Now, the good news: Marriage makes it easier for one spouse to pass retirement savings to the other if one passes away. If you’re the surviving spouse, you have the option to absorb your deceased spouse’s 401(k) into your own or claim your partner’s traditional IRA as your own. If your spouse had a Roth IRA, you can also claim it as your own if you’re the sole beneficiary.
All told, marriage makes it easier to deal with the unexpected and still have a comfortable retirement nest egg, Castillo says.
Pensions and Social Security
Marriage offers big-time benefits to the spouses of pension holders. A pension is a type of retirement plan where an employer does all the contributing and investing on behalf of an employee (although some plans allow for optional employee contributions). The employee then collects payments monthly or in a lump sum upon retirement.
Pensions are rarer now than they were a generation ago, but if you’re a teacher, government employee, work in law enforcement or work in other particular professions, you may still be able to reap the benefits of this type of retirement plan. And, if your spouse has a pension and were to pass away, that pension may go to you. What does this mean? It means that you, as the surviving spouse, may be eligible for a lifetime of payouts, depending on the plan. What’s more: This benefit is not available to non-married couples in a domestic partnership.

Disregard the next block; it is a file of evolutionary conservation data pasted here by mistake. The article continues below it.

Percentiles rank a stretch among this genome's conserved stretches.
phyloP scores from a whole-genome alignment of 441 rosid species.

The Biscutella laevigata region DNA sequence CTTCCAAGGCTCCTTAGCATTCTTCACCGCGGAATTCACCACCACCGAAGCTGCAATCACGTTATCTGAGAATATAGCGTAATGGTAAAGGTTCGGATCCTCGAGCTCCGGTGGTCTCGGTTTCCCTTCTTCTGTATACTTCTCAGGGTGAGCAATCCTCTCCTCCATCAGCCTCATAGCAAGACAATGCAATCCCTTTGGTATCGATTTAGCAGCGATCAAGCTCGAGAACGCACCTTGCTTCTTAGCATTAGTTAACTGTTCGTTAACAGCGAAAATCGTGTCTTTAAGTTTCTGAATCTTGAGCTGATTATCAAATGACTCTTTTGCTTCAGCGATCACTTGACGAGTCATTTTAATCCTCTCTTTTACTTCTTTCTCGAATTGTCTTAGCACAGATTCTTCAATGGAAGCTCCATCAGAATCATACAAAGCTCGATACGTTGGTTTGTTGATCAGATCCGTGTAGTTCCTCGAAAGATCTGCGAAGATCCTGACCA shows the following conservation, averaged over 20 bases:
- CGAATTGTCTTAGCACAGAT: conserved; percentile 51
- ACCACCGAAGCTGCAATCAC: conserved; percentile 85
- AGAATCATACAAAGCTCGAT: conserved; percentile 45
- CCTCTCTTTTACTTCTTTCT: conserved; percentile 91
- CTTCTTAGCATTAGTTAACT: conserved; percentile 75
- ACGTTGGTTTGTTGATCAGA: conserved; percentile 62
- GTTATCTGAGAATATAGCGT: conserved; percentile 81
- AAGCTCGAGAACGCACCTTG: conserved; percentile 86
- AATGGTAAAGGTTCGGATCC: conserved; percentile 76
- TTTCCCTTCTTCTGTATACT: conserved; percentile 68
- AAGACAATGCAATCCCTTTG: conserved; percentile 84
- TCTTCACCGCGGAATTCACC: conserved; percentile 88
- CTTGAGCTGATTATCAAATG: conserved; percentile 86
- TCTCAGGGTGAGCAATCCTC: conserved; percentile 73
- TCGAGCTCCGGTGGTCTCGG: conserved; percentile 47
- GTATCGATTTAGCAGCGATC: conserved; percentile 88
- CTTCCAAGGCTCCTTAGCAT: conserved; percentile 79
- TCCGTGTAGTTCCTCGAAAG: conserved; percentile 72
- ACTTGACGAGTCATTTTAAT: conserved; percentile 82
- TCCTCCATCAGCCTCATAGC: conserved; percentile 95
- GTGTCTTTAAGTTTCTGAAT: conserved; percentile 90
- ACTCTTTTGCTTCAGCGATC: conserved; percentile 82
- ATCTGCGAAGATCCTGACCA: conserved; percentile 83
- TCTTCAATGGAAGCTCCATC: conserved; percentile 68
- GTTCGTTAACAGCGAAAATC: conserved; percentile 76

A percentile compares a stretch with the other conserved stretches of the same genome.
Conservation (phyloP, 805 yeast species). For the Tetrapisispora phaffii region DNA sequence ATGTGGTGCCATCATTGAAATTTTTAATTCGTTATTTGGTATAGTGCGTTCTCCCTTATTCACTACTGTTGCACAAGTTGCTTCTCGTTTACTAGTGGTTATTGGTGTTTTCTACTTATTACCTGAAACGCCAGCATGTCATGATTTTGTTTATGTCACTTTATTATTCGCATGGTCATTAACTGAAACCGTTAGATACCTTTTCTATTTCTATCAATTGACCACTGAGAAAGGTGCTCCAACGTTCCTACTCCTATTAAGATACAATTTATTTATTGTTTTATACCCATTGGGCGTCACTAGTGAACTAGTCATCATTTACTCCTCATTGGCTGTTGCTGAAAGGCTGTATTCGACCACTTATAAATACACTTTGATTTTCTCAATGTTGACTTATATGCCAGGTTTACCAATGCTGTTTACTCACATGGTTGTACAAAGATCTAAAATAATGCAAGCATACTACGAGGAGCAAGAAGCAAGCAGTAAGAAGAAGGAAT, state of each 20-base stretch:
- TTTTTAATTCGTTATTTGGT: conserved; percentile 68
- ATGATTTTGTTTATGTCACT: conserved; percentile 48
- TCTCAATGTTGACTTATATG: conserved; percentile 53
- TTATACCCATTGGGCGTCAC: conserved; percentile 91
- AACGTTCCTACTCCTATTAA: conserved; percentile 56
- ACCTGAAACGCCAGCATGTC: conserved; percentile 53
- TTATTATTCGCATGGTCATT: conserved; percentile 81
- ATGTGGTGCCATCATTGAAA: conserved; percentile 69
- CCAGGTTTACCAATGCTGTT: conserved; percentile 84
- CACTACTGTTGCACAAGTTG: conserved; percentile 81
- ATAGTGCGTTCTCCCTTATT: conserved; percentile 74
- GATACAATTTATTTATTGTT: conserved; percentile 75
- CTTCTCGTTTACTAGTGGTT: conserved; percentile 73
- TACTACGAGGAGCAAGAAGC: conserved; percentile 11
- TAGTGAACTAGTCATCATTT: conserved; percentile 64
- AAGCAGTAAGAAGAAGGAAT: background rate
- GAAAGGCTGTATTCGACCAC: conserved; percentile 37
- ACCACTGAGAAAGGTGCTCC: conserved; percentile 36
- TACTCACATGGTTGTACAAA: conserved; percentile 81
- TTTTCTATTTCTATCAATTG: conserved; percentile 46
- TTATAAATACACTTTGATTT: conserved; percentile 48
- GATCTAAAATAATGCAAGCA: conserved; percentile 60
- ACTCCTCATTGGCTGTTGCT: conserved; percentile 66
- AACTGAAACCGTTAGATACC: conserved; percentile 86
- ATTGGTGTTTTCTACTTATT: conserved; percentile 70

Here’s another financial perk of marriage: It can boost your social security payments. Social security is a topical subject as many have predicted the demise of this government program. However, American workers in all industries still receive credits for every $1,260 they earn, up to four credits per year. As it stands now, upon retirement, you can start receiving monthly social security payouts. Here’s an online calculator where you can see an estimate of your future monthly social security checks. If you’re married, you stand to receive 50 percent of your spouse’s social security payments or 100 percent of your own, whichever is higher.
Writing a Will
If writing vows seems more appealing than writing a will, you’re in luck: Marriage lessens your need for a will.
In community property states like California, all assets accumulated during the marriage belong equally to both spouses. If one spouse passes, then the assets automatically go to the surviving spouse.
“If a couple isn’t married, they absolutely need not just a will, but also a living trust. It’s not cheap, but it definitely saves a lot in probate taxes later on,” Castillo says.
An Individual Choice
The financial benefits of marriage are clear, but even so, not every couple needs to rush to the altar.
“I don’t try to convince my clients to get married or not. I just give them the numbers,” Castillo says.
With the information above, you’ll have an easier time deciding whether marriage is a smart financial choice for you and your partner. But, no matter what you decide to do now or in the future, we can all celebrate marriage equality. Happy pride!
This page is for informational purposes only. Chime does not provide financial, legal, or accounting advice. This material has been prepared for informational purposes only, and is not intended to provide, and should not be relied on for financial, legal or accounting advice. You should consult your own financial, legal and accounting advisors before engaging in any transaction.